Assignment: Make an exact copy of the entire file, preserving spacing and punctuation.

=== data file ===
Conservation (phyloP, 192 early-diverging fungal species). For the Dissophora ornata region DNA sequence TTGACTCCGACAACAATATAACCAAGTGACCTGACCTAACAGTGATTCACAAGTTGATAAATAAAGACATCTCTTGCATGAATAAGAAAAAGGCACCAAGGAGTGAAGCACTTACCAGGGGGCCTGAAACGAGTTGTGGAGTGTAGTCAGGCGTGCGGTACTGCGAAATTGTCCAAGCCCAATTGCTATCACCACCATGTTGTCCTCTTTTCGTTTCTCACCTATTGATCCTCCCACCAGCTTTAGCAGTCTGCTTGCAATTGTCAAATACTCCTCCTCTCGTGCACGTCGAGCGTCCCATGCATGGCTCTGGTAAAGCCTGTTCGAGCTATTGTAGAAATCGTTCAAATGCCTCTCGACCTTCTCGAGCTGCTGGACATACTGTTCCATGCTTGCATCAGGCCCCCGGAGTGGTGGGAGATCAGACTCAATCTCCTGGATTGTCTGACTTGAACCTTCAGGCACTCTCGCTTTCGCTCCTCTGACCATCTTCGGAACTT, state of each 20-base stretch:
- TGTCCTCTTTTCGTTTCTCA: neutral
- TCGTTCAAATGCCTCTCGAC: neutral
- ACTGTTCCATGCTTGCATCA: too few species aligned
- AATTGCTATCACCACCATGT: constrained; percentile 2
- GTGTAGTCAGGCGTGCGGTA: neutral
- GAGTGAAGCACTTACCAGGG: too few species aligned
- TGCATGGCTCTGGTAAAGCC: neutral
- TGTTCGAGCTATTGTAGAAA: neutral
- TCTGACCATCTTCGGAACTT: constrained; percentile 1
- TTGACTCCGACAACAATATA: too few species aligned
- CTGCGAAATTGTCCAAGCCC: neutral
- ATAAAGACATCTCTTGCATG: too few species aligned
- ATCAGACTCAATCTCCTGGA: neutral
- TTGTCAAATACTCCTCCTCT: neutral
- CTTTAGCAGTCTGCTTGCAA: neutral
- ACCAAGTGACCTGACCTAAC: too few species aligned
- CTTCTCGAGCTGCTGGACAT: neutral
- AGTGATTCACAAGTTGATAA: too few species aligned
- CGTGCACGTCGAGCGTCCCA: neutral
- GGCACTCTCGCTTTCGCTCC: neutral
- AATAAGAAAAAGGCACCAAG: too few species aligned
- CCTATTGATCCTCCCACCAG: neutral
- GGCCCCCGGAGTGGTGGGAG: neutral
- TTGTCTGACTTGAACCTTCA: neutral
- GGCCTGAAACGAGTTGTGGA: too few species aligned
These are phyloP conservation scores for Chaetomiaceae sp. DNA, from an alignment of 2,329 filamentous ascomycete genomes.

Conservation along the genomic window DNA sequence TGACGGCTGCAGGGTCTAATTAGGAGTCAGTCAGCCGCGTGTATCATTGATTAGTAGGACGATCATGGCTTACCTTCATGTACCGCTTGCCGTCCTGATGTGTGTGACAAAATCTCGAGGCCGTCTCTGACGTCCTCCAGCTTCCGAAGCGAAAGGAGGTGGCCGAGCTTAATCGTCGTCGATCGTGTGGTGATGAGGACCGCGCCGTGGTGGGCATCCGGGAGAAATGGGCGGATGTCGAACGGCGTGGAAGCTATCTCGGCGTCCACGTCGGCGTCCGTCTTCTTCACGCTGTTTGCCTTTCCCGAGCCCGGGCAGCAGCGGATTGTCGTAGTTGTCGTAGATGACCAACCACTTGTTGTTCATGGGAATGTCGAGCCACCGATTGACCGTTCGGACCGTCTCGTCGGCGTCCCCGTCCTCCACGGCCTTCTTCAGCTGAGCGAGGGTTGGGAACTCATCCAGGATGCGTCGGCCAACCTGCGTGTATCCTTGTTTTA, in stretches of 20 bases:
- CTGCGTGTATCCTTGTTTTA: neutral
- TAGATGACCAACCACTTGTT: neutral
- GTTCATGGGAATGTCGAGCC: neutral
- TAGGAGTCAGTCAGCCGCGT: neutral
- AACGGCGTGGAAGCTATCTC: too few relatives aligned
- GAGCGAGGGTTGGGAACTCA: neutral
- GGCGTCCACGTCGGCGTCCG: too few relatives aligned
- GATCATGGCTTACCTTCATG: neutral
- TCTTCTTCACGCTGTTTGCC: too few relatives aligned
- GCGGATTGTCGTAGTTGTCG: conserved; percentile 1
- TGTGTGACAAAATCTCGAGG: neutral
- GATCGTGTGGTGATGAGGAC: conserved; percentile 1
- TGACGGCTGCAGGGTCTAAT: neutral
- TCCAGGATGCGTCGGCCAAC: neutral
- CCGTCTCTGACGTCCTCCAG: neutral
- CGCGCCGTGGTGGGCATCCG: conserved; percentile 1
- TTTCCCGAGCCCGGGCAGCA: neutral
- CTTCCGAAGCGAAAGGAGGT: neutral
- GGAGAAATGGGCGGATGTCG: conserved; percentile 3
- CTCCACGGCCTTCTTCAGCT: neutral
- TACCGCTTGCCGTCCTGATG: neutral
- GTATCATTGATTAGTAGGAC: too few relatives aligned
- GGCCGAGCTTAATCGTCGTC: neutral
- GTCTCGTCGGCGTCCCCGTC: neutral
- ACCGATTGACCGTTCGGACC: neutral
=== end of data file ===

Conservation (phyloP, 192 early-diverging fungal species). For the Dissophora ornata region DNA sequence TTGACTCCGACAACAATATAACCAAGTGACCTGACCTAACAGTGATTCACAAGTTGATAAATAAAGACATCTCTTGCATGAATAAGAAAAAGGCACCAAGGAGTGAAGCACTTACCAGGGGGCCTGAAACGAGTTGTGGAGTGTAGTCAGGCGTGCGGTACTGCGAAATTGTCCAAGCCCAATTGCTATCACCACCATGTTGTCCTCTTTTCGTTTCTCACCTATTGATCCTCCCACCAGCTTTAGCAGTCTGCTTGCAATTGTCAAATACTCCTCCTCTCGTGCACGTCGAGCGTCCCATGCATGGCTCTGGTAAAGCCTGTTCGAGCTATTGTAGAAATCGTTCAAATGCCTCTCGACCTTCTCGAGCTGCTGGACATACTGTTCCATGCTTGCATCAGGCCCCCGGAGTGGTGGGAGATCAGACTCAATCTCCTGGATTGTCTGACTTGAACCTTCAGGCACTCTCGCTTTCGCTCCTCTGACCATCTTCGGAACTT, state of each 20-base stretch:
- TGTCCTCTTTTCGTTTCTCA: neutral
- TCGTTCAAATGCCTCTCGAC: neutral
- ACTGTTCCATGCTTGCATCA: too few species aligned
- AATTGCTATCACCACCATGT: constrained; percentile 2
- GTGTAGTCAGGCGTGCGGTA: neutral
- GAGTGAAGCACTTACCAGGG: too few species aligned
- TGCATGGCTCTGGTAAAGCC: neutral
- TGTTCGAGCTATTGTAGAAA: neutral
- TCTGACCATCTTCGGAACTT: constrained; percentile 1
- TTGACTCCGACAACAATATA: too few species aligned
- CTGCGAAATTGTCCAAGCCC: neutral
- ATAAAGACATCTCTTGCATG: too few species aligned
- ATCAGACTCAATCTCCTGGA: neutral
- TTGTCAAATACTCCTCCTCT: neutral
- CTTTAGCAGTCTGCTTGCAA: neutral
- ACCAAGTGACCTGACCTAAC: too few species aligned
- CTTCTCGAGCTGCTGGACAT: neutral
- AGTGATTCACAAGTTGATAA: too few species aligned
- CGTGCACGTCGAGCGTCCCA: neutral
- GGCACTCTCGCTTTCGCTCC: neutral
- AATAAGAAAAAGGCACCAAG: too few species aligned
- CCTATTGATCCTCCCACCAG: neutral
- GGCCCCCGGAGTGGTGGGAG: neutral
- TTGTCTGACTTGAACCTTCA: neutral
- GGCCTGAAACGAGTTGTGGA: too few species aligned
These are phyloP conservation scores for Chaetomiaceae sp. DNA, from an alignment of 2,329 filamentous ascomycete genomes.

Conservation along the genomic window DNA sequence TGACGGCTGCAGGGTCTAATTAGGAGTCAGTCAGCCGCGTGTATCATTGATTAGTAGGACGATCATGGCTTACCTTCATGTACCGCTTGCCGTCCTGATGTGTGTGACAAAATCTCGAGGCCGTCTCTGACGTCCTCCAGCTTCCGAAGCGAAAGGAGGTGGCCGAGCTTAATCGTCGTCGATCGTGTGGTGATGAGGACCGCGCCGTGGTGGGCATCCGGGAGAAATGGGCGGATGTCGAACGGCGTGGAAGCTATCTCGGCGTCCACGTCGGCGTCCGTCTTCTTCACGCTGTTTGCCTTTCCCGAGCCCGGGCAGCAGCGGATTGTCGTAGTTGTCGTAGATGACCAACCACTTGTTGTTCATGGGAATGTCGAGCCACCGATTGACCGTTCGGACCGTCTCGTCGGCGTCCCCGTCCTCCACGGCCTTCTTCAGCTGAGCGAGGGTTGGGAACTCATCCAGGATGCGTCGGCCAACCTGCGTGTATCCTTGTTTTA, in stretches of 20 bases:
- CTGCGTGTATCCTTGTTTTA: neutral
- TAGATGACCAACCACTTGTT: neutral
- GTTCATGGGAATGTCGAGCC: neutral
- TAGGAGTCAGTCAGCCGCGT: neutral
- AACGGCGTGGAAGCTATCTC: too few relatives aligned
- GAGCGAGGGTTGGGAACTCA: neutral
- GGCGTCCACGTCGGCGTCCG: too few relatives aligned
- GATCATGGCTTACCTTCATG: neutral
- TCTTCTTCACGCTGTTTGCC: too few relatives aligned
- GCGGATTGTCGTAGTTGTCG: conserved; percentile 1
- TGTGTGACAAAATCTCGAGG: neutral
- GATCGTGTGGTGATGAGGAC: conserved; percentile 1
- TGACGGCTGCAGGGTCTAAT: neutral
- TCCAGGATGCGTCGGCCAAC: neutral
- CCGTCTCTGACGTCCTCCAG: neutral
- CGCGCCGTGGTGGGCATCCG: conserved; percentile 1
- TTTCCCGAGCCCGGGCAGCA: neutral
- CTTCCGAAGCGAAAGGAGGT: neutral
- GGAGAAATGGGCGGATGTCG: conserved; percentile 3
- CTCCACGGCCTTCTTCAGCT: neutral
- TACCGCTTGCCGTCCTGATG: neutral
- GTATCATTGATTAGTAGGAC: too few relatives aligned
- GGCCGAGCTTAATCGTCGTC: neutral
- GTCTCGTCGGCGTCCCCGTC: neutral
- ACCGATTGACCGTTCGGACC: neutral